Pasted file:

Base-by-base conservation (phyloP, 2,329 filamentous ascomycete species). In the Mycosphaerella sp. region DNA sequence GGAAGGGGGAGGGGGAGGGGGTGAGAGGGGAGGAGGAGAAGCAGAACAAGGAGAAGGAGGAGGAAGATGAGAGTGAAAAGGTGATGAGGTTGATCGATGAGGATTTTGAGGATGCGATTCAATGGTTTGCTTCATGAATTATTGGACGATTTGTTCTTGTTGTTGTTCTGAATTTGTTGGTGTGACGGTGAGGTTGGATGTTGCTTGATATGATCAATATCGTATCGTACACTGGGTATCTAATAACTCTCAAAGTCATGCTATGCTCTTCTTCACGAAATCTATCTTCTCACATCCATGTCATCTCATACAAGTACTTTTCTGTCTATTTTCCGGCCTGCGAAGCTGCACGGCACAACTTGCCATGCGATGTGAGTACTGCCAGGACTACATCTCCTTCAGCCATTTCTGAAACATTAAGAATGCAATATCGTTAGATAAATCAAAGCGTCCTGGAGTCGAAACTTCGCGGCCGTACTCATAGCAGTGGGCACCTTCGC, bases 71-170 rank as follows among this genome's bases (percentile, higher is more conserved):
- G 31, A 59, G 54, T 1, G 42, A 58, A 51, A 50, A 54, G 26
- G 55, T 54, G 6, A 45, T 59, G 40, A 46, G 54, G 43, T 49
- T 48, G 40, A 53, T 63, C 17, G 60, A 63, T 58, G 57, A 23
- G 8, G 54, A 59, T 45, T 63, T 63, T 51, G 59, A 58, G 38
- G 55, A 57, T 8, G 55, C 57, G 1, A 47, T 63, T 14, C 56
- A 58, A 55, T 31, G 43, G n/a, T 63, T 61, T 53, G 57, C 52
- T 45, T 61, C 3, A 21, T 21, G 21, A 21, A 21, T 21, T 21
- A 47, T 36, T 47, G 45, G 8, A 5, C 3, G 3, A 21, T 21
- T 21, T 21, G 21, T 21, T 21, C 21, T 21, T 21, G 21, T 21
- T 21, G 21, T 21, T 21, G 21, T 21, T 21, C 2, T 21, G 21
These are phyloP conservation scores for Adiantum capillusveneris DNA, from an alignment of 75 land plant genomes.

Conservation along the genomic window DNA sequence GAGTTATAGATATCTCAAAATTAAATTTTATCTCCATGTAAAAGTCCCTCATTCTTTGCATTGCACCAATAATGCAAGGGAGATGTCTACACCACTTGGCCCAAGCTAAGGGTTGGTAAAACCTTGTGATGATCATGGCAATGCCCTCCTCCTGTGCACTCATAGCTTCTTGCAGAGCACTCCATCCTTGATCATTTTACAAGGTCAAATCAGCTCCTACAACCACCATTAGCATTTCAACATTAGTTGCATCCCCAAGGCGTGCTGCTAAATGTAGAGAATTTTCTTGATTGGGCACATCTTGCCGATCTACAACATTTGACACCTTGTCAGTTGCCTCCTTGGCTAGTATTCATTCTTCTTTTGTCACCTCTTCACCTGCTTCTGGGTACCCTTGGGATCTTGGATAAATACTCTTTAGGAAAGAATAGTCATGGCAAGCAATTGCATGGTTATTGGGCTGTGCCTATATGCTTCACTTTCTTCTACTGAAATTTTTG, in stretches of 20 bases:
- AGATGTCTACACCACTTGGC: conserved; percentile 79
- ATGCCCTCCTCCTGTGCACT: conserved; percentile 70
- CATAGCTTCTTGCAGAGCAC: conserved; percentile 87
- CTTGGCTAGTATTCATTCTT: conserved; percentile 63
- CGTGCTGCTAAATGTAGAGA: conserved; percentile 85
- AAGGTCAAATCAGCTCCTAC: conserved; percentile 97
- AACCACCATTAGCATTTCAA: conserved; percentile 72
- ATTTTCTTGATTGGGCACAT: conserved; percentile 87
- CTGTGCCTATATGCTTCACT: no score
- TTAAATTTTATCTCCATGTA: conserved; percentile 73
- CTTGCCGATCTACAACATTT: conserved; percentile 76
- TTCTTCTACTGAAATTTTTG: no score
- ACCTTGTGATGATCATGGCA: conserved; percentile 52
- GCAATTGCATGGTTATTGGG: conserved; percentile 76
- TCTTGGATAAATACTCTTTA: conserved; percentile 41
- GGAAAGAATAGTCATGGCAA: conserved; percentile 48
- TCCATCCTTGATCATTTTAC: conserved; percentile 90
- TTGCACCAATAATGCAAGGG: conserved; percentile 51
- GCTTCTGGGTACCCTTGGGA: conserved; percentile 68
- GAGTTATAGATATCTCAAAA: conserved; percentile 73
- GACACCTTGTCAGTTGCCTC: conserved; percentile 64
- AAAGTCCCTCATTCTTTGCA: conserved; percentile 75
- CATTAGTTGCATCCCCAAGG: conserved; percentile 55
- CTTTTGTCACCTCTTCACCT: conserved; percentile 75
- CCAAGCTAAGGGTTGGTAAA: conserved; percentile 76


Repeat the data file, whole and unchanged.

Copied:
Base-by-base conservation (phyloP, 2,329 filamentous ascomycete species). In the Mycosphaerella sp. region DNA sequence GGAAGGGGGAGGGGGAGGGGGTGAGAGGGGAGGAGGAGAAGCAGAACAAGGAGAAGGAGGAGGAAGATGAGAGTGAAAAGGTGATGAGGTTGATCGATGAGGATTTTGAGGATGCGATTCAATGGTTTGCTTCATGAATTATTGGACGATTTGTTCTTGTTGTTGTTCTGAATTTGTTGGTGTGACGGTGAGGTTGGATGTTGCTTGATATGATCAATATCGTATCGTACACTGGGTATCTAATAACTCTCAAAGTCATGCTATGCTCTTCTTCACGAAATCTATCTTCTCACATCCATGTCATCTCATACAAGTACTTTTCTGTCTATTTTCCGGCCTGCGAAGCTGCACGGCACAACTTGCCATGCGATGTGAGTACTGCCAGGACTACATCTCCTTCAGCCATTTCTGAAACATTAAGAATGCAATATCGTTAGATAAATCAAAGCGTCCTGGAGTCGAAACTTCGCGGCCGTACTCATAGCAGTGGGCACCTTCGC, bases 71-170 rank as follows among this genome's bases (percentile, higher is more conserved):
- G 31, A 59, G 54, T 1, G 42, A 58, A 51, A 50, A 54, G 26
- G 55, T 54, G 6, A 45, T 59, G 40, A 46, G 54, G 43, T 49
- T 48, G 40, A 53, T 63, C 17, G 60, A 63, T 58, G 57, A 23
- G 8, G 54, A 59, T 45, T 63, T 63, T 51, G 59, A 58, G 38
- G 55, A 57, T 8, G 55, C 57, G 1, A 47, T 63, T 14, C 56
- A 58, A 55, T 31, G 43, G n/a, T 63, T 61, T 53, G 57, C 52
- T 45, T 61, C 3, A 21, T 21, G 21, A 21, A 21, T 21, T 21
- A 47, T 36, T 47, G 45, G 8, A 5, C 3, G 3, A 21, T 21
- T 21, T 21, G 21, T 21, T 21, C 21, T 21, T 21, G 21, T 21
- T 21, G 21, T 21, T 21, G 21, T 21, T 21, C 2, T 21, G 21
These are phyloP conservation scores for Adiantum capillusveneris DNA, from an alignment of 75 land plant genomes.

Conservation along the genomic window DNA sequence GAGTTATAGATATCTCAAAATTAAATTTTATCTCCATGTAAAAGTCCCTCATTCTTTGCATTGCACCAATAATGCAAGGGAGATGTCTACACCACTTGGCCCAAGCTAAGGGTTGGTAAAACCTTGTGATGATCATGGCAATGCCCTCCTCCTGTGCACTCATAGCTTCTTGCAGAGCACTCCATCCTTGATCATTTTACAAGGTCAAATCAGCTCCTACAACCACCATTAGCATTTCAACATTAGTTGCATCCCCAAGGCGTGCTGCTAAATGTAGAGAATTTTCTTGATTGGGCACATCTTGCCGATCTACAACATTTGACACCTTGTCAGTTGCCTCCTTGGCTAGTATTCATTCTTCTTTTGTCACCTCTTCACCTGCTTCTGGGTACCCTTGGGATCTTGGATAAATACTCTTTAGGAAAGAATAGTCATGGCAAGCAATTGCATGGTTATTGGGCTGTGCCTATATGCTTCACTTTCTTCTACTGAAATTTTTG, in stretches of 20 bases:
- AGATGTCTACACCACTTGGC: conserved; percentile 79
- ATGCCCTCCTCCTGTGCACT: conserved; percentile 70
- CATAGCTTCTTGCAGAGCAC: conserved; percentile 87
- CTTGGCTAGTATTCATTCTT: conserved; percentile 63
- CGTGCTGCTAAATGTAGAGA: conserved; percentile 85
- AAGGTCAAATCAGCTCCTAC: conserved; percentile 97
- AACCACCATTAGCATTTCAA: conserved; percentile 72
- ATTTTCTTGATTGGGCACAT: conserved; percentile 87
- CTGTGCCTATATGCTTCACT: no score
- TTAAATTTTATCTCCATGTA: conserved; percentile 73
- CTTGCCGATCTACAACATTT: conserved; percentile 76
- TTCTTCTACTGAAATTTTTG: no score
- ACCTTGTGATGATCATGGCA: conserved; percentile 52
- GCAATTGCATGGTTATTGGG: conserved; percentile 76
- TCTTGGATAAATACTCTTTA: conserved; percentile 41
- GGAAAGAATAGTCATGGCAA: conserved; percentile 48
- TCCATCCTTGATCATTTTAC: conserved; percentile 90
- TTGCACCAATAATGCAAGGG: conserved; percentile 51
- GCTTCTGGGTACCCTTGGGA: conserved; percentile 68
- GAGTTATAGATATCTCAAAA: conserved; percentile 73
- GACACCTTGTCAGTTGCCTC: conserved; percentile 64
- AAAGTCCCTCATTCTTTGCA: conserved; percentile 75
- CATTAGTTGCATCCCCAAGG: conserved; percentile 55
- CTTTTGTCACCTCTTCACCT: conserved; percentile 75
- CCAAGCTAAGGGTTGGTAAA: conserved; percentile 76